Q&A WITH ELEANOR RASTALL, Choir Leader
What inspired you to start a new choir in Crystal Palace?
For starters, I love Crystal Palace. I’ve lived here for nearly two years, it’s such an incredible community-oriented and creative place. So I want to use my musical skills proactively to contribute to the community and creative life here. Choirs are a great way to meet people and have some fun, and Crystal Palace has so many unusual performance spaces and events to get involved in.
I know a lot of people in the area, so having a network to help spread the word and support a new venture at the start is invaluable! I’m continually surprised by how much it feels like a small community on top of a hill, and not like London at all. So hopefully our new choir will add to that feeling of community as we perform and get involved in local life.
How would you encourage someone who has never sung before to give it a try?
I believe that everyone can sing. A lot of people say they can’t, or were told as children not to sing in the choir. Most often the biggest problem is lack of confidence and the physical tension which results from this, which in turn can adversely affect pitch and tone quality. So, to unlock your voice you need good breath flow and to release unnecessary physical tension, and a supportive environment where you feel free to experiment and make noise!
What do you think are the benefits of singing in a choir?
So many I can’t mention them all here! The mental and physical health benefits are fairly well documented now; including increased oxygen uptake, strengthening the immune system, reducing anxiety and lifting your mood. Singing is basically a physical workout with a lot of the same benefits as exercise. Singing in a choir is also a great place to meet people and socialise, aided by having a common goal and creating something greater than the sum of its parts. So it's good for team-building and bonding too!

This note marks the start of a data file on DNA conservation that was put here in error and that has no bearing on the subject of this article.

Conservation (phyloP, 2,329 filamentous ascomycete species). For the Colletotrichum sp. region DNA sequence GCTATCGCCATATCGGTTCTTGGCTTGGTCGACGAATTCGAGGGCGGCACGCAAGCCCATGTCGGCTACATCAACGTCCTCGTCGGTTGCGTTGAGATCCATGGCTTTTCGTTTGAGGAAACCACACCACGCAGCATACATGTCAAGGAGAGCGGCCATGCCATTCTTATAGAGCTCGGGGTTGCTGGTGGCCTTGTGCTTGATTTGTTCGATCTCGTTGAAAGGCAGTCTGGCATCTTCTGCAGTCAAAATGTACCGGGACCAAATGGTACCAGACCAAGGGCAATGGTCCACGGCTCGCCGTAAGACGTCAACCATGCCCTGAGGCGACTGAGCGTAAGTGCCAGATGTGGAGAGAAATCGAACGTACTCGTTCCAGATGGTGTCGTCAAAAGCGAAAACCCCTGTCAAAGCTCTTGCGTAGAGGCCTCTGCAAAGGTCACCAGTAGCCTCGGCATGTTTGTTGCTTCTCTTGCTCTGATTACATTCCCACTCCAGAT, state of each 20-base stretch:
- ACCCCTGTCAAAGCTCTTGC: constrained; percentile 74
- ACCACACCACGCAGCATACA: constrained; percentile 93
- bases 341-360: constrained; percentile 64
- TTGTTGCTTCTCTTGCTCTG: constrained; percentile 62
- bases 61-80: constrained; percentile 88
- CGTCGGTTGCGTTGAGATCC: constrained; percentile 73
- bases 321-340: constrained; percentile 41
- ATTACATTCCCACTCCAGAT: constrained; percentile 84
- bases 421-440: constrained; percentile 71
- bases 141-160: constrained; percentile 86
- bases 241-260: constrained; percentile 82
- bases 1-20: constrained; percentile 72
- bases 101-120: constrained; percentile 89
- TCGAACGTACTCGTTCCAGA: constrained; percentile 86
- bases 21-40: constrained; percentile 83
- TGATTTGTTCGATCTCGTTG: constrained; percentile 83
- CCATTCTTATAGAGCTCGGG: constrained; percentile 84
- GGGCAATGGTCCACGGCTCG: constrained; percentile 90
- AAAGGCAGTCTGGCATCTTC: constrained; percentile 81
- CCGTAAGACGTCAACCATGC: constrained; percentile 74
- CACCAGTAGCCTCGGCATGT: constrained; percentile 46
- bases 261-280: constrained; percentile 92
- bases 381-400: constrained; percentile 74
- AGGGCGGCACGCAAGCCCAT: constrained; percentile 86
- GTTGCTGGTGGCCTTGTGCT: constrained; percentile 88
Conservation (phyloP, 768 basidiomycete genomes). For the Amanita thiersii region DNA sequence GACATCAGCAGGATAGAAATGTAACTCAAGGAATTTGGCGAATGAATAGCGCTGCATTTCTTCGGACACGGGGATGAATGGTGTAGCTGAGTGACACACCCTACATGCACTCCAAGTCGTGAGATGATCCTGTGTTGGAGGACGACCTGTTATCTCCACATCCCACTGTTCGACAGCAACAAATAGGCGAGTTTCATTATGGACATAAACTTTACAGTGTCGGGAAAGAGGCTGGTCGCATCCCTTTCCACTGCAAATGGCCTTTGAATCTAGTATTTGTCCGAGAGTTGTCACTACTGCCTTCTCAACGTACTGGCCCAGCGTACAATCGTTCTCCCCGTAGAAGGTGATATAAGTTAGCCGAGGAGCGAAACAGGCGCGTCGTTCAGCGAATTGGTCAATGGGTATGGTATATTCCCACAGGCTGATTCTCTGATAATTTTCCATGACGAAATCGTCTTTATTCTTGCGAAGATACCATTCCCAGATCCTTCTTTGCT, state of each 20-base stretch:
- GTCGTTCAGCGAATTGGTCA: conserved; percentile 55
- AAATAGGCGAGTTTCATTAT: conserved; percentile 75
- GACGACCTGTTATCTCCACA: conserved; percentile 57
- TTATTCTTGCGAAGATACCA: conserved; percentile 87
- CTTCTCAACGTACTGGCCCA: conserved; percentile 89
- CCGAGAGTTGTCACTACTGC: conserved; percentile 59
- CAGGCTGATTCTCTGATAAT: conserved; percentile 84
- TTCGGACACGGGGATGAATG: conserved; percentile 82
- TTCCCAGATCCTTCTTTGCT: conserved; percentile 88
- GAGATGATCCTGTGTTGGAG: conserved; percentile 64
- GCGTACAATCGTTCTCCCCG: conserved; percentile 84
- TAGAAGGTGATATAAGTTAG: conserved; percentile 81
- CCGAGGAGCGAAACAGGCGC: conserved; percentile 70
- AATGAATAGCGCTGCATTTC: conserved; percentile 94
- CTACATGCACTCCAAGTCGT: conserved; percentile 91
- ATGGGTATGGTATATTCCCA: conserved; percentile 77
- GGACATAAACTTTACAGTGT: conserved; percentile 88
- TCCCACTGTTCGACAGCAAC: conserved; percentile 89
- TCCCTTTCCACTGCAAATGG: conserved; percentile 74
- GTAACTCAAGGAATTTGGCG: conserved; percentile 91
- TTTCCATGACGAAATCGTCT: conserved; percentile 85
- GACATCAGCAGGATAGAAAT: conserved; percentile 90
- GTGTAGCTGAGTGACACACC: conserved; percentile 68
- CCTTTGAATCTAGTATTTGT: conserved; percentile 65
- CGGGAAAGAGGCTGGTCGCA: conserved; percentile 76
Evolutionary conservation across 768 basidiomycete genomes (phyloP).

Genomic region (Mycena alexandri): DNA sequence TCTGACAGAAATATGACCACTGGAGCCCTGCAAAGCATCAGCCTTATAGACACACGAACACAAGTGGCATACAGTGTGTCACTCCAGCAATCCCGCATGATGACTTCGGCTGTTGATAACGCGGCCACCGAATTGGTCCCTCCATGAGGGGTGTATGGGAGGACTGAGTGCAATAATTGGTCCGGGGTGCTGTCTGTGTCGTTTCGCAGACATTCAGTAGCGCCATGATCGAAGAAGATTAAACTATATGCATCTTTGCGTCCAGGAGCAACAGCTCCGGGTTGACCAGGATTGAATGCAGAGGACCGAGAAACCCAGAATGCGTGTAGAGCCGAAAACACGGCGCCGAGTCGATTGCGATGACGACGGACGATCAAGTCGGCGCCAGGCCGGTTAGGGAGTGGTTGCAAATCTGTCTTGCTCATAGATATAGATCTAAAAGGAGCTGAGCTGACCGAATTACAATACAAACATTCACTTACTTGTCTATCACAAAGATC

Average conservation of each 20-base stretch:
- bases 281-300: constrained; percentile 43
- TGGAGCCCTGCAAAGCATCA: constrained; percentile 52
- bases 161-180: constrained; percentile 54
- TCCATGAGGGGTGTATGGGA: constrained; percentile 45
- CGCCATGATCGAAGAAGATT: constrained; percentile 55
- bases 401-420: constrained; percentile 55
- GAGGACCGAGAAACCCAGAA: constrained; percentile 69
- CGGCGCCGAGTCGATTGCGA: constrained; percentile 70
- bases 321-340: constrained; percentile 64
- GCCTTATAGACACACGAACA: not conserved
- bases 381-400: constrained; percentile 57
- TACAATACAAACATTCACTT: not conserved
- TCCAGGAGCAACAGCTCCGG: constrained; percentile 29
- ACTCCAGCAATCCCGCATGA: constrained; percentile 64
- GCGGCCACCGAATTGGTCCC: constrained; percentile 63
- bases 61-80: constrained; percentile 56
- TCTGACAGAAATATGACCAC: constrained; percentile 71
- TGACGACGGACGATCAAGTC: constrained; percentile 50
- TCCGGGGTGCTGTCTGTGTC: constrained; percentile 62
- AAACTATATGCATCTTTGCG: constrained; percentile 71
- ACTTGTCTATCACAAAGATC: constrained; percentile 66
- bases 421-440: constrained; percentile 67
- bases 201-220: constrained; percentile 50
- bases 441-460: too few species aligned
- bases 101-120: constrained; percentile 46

What’s the secret of running a good choir?
For me, the most important thing is that everyone leaves feeling better than when they arrived. So beyond the obvious musical and leadership skills, my job involves being able to read my group and work out what they need. Sometimes I need to be flexible and change my plan depending on the group dynamic on any given day. And it's also about creating a supportive and friendly atmosphere where energy and commitment to trying something new are encouraged, and mistakes are part of the learning process.
What do you enjoy most about working with people in choirs?
I love the enjoyment that people get out of singing in a group, the huge energy that can be generated by the right song and arrangement. Seeing people leave a rehearsal looking happier and sometimes physically lighter and more open than when they arrived. And I love facilitating that through music.
The most amazing moments are the unexpected ones. Often when the odds are stacked against you in some way, and you suddenly feel the choir – as a single entity – decide to really go for a performance and create something far beyond the level they reached in rehearsal. It’s completely electrifying! And when that happens I know I have done my job well. Because the whole choir felt supported and safe enough to give their all, not hold back or worry about making mistakes but give their full commitment and trust each other.
What fundamental singing techniques do you instil in your choir members?
Everything comes from the breath. If that isn’t flowing easily and consistently, then the rest of your body is constantly compromising – with tension! So, I do a lot to facilitate good breath flow. Sometimes, it's about freeing up posture and releasing tension. And it can be about letting go of the inner critic. Or a combination of all three.
What role does singing play in your life?
I’ve always loved singing and performing but I didn’t try to do it professionally until after completing my science degree. Now it's such an integral part of who I am that I often find myself humming, singing or conducting along to a song in my head as I walk around my flat or down the street. Losing my voice with a cold is mentally debilitating, as I lose a part of myself and one of my most valuable forms of expression. I never expected to be a singer and teacher but now I can’t imagine doing anything else.